The State of Process Addictions in the Counseling Profession
A discussion of mixed-methods research conducted by the IAAOC Process Addictions committee on the current levels of reported self-efficacy for screening, diagnosing, and treating process addictions among professional counselors, counseling students, and counselor educators surveyed will be presented. The participants will have an opportunity to ask questions and discuss their own concerns regarding training and resource deficits in this area of practice. Ethical issues of competency and client welfare, as well as diversity issues will be addressed. Participants will gain access to resources developed by committee members for further education and training as well as screening and referral resources for process addictions.
- Learn the results of national research regarding the state of process addictions in the counseling profession.
- Discuss concerns and questions regarding process addiction training, competency issues, and client welfare.
- Understand the importance of screening general counseling clients for sexual behavior problems.
- Learn about the proposed DSM V diagnostic criteria and supporting research for Hypersexual Disorder.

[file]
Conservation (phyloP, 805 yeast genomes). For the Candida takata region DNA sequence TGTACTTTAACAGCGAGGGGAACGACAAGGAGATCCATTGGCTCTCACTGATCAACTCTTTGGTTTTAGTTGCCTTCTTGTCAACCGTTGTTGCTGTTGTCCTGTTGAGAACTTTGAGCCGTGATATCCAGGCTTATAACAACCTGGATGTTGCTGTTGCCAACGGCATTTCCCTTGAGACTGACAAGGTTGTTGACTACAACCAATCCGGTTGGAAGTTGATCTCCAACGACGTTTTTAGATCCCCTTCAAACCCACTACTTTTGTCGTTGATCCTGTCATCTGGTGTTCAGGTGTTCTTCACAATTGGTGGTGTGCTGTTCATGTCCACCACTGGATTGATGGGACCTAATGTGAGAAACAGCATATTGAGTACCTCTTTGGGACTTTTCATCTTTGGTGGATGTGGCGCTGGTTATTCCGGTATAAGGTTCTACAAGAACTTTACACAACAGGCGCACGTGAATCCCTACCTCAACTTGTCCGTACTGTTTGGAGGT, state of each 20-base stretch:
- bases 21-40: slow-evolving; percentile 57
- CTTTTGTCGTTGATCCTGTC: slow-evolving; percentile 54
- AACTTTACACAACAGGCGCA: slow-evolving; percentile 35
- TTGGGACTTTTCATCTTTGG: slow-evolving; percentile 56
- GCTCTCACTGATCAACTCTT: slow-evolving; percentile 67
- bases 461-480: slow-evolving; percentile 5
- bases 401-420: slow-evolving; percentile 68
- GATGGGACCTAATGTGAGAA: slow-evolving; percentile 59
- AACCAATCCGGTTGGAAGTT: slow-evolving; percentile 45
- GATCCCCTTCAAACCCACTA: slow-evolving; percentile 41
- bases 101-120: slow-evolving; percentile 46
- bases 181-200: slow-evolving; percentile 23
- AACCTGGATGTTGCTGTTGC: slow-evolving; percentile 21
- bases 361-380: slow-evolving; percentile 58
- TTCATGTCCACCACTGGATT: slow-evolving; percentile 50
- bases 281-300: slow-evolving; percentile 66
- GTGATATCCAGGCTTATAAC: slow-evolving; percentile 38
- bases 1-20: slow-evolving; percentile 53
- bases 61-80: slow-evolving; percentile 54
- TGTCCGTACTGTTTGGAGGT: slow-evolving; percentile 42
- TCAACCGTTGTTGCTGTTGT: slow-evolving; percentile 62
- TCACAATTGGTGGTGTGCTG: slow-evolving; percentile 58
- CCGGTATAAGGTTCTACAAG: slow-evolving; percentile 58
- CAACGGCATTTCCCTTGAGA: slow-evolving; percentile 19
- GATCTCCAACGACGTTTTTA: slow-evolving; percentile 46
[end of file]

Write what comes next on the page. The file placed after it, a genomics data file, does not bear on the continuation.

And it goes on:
- Gain resources for learning more about process addictions.
Dr. Judy Nelson is a retired associate professor in the Counselor Education Department at Sam Houston State University in Huntsville, Texas. Currently she teaches as an adjunct at the University of Arizona and is the sole proprietor of Nelson Consulting. She is a past president of the Texas Counseling Association and was the Chair of the Process Addictions Committee in the International Association of Offender and Addictions Counseling prior to her retirement. Dr. Nelson's interest areas include couple and family counseling, critical issues in school counseling, and adolescent substance use. Dr. Nelson has authored 20 book chapters, over 40 peer-reviewed articles and papers, has published one book, and is currently working on a companion to the first book. She and her co-authors were the recipients of the Counseling Outcomes, Research, and Evaluation (CORE) Visibility Article of the Year Award in 2016.